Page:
Oct. 15 was the Illinois statewide candidates' deadline for filing their 2014 third quarter campaign contributions with the Illinois State Board of Elections. All together, the 10 candidates for statewide office spent more than $42 million from July 1 to Oct. 1. The candidates for governor, Democrat Gov. Pat Quinn and Republican Bruce Rauner, spent more than $35 million.
Between July 1 and Oct. 1, Republican candidate for governor Bruce Rauner received more than $20 million in donations and spent almost as much. The Quinn campaign received and spent less than Rauner's over the last three months. Quinn received more than 8 million in donations and spent more than $15 million.
For the most part, candidates who are showing stronger in the polls had campaigns with more money than their opponents. Two of the only campaigns that ended the quarter with more money than they started with were Secretary of State Jesse White's and Comptroller Judy Baar Topinka's, two strong incumbent candidates. The treasurer candidates' campaigns (the only race without an incumbent) were the only two that did not follow this pattern.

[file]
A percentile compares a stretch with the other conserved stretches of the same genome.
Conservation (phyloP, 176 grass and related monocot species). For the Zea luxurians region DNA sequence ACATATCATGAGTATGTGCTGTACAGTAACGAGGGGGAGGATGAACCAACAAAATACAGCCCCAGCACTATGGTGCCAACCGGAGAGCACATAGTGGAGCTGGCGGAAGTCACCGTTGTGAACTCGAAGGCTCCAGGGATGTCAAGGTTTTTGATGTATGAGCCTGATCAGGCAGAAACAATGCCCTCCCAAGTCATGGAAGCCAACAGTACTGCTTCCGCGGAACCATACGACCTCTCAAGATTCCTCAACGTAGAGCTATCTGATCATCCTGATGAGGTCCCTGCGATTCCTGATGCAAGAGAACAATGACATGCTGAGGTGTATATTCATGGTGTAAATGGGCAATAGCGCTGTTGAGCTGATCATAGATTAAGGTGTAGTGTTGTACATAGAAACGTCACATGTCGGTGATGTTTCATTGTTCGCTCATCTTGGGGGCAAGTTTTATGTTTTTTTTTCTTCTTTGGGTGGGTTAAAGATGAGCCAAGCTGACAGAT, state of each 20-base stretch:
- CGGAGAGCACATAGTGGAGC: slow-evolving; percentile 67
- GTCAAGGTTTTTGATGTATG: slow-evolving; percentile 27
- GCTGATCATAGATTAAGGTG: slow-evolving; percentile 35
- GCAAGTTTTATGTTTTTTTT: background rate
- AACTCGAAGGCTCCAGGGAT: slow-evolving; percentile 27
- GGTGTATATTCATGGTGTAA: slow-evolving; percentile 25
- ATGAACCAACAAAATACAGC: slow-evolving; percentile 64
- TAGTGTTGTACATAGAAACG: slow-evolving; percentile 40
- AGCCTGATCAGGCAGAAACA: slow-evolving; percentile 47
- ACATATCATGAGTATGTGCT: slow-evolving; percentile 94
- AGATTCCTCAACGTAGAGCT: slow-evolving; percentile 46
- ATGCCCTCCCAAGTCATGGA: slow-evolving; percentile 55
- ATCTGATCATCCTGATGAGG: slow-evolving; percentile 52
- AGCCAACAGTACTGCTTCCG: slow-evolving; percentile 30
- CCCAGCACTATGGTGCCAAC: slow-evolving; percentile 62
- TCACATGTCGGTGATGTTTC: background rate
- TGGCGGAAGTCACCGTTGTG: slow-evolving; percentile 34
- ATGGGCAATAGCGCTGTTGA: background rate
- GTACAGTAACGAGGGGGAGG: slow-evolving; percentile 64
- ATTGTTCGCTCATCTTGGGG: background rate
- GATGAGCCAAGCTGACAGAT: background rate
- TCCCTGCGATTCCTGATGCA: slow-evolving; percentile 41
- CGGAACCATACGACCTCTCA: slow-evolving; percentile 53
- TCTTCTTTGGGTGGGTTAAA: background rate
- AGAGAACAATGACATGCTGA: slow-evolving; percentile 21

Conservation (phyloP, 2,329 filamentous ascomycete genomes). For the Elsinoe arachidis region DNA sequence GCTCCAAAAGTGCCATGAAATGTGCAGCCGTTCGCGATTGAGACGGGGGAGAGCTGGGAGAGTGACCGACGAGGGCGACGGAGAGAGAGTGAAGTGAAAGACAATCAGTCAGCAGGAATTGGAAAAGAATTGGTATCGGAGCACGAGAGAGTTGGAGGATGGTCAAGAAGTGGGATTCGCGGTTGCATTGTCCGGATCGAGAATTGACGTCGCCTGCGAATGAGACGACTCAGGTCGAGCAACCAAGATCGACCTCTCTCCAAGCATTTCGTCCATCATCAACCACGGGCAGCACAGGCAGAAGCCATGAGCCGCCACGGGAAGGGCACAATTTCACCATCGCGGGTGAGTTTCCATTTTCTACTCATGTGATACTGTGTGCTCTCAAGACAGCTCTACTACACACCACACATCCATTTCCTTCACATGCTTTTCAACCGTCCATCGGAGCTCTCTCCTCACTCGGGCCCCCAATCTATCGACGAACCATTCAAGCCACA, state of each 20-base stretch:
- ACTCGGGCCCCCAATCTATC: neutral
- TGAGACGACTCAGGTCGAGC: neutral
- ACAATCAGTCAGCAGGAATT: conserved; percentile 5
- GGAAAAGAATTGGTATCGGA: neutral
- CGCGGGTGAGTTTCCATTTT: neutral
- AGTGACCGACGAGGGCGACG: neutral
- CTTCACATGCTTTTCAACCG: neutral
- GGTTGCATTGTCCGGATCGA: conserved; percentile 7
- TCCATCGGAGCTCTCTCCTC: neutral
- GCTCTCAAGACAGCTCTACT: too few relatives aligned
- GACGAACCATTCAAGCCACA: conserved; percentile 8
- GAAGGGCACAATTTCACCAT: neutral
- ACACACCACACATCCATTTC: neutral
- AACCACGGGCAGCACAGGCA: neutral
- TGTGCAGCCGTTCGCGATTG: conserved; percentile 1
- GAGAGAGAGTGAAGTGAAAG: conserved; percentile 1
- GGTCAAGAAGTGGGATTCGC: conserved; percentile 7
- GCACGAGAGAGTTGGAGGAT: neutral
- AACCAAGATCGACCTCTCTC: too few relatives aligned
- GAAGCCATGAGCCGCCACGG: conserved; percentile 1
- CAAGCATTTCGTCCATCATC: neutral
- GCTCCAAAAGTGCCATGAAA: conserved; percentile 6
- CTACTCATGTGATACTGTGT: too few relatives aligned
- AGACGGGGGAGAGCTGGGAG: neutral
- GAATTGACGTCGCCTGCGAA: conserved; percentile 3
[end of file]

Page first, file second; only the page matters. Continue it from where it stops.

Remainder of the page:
Check out every candidate's quarter three financial breakdown from the Illinois State Board of Elections at Reboot Illinois.
Illinois' state finances are also under scrutiny. No matter who wins the election, Illinois will have to find a way to deal with its bill backlog, pension debt and come to a conclusion about whether or not to raise the income tax. But there are 13 things about the 2015 state budget that are absolutely absurd.
1. Unpaid bills and other General Fund liabilities are expected to increase from $6.0 billion in FY2014 to $6.4 billion in FY2015, marking the first year-end increase since fiscal year 2012 when the backlog was roughly $8.8 billion.
2. General Funds revenue to decline by $1.7 billion to $35.1 billion in FY2015, which includes $402 million in income tax diversions.
3. The 2015 budget will borrow $650 million from the state's Special Funds, a sum that must be repaid within 18 months in order to boost General Funds assets to $35.8 billion.
Check out 10 more crazy facts at Reboot Illinois.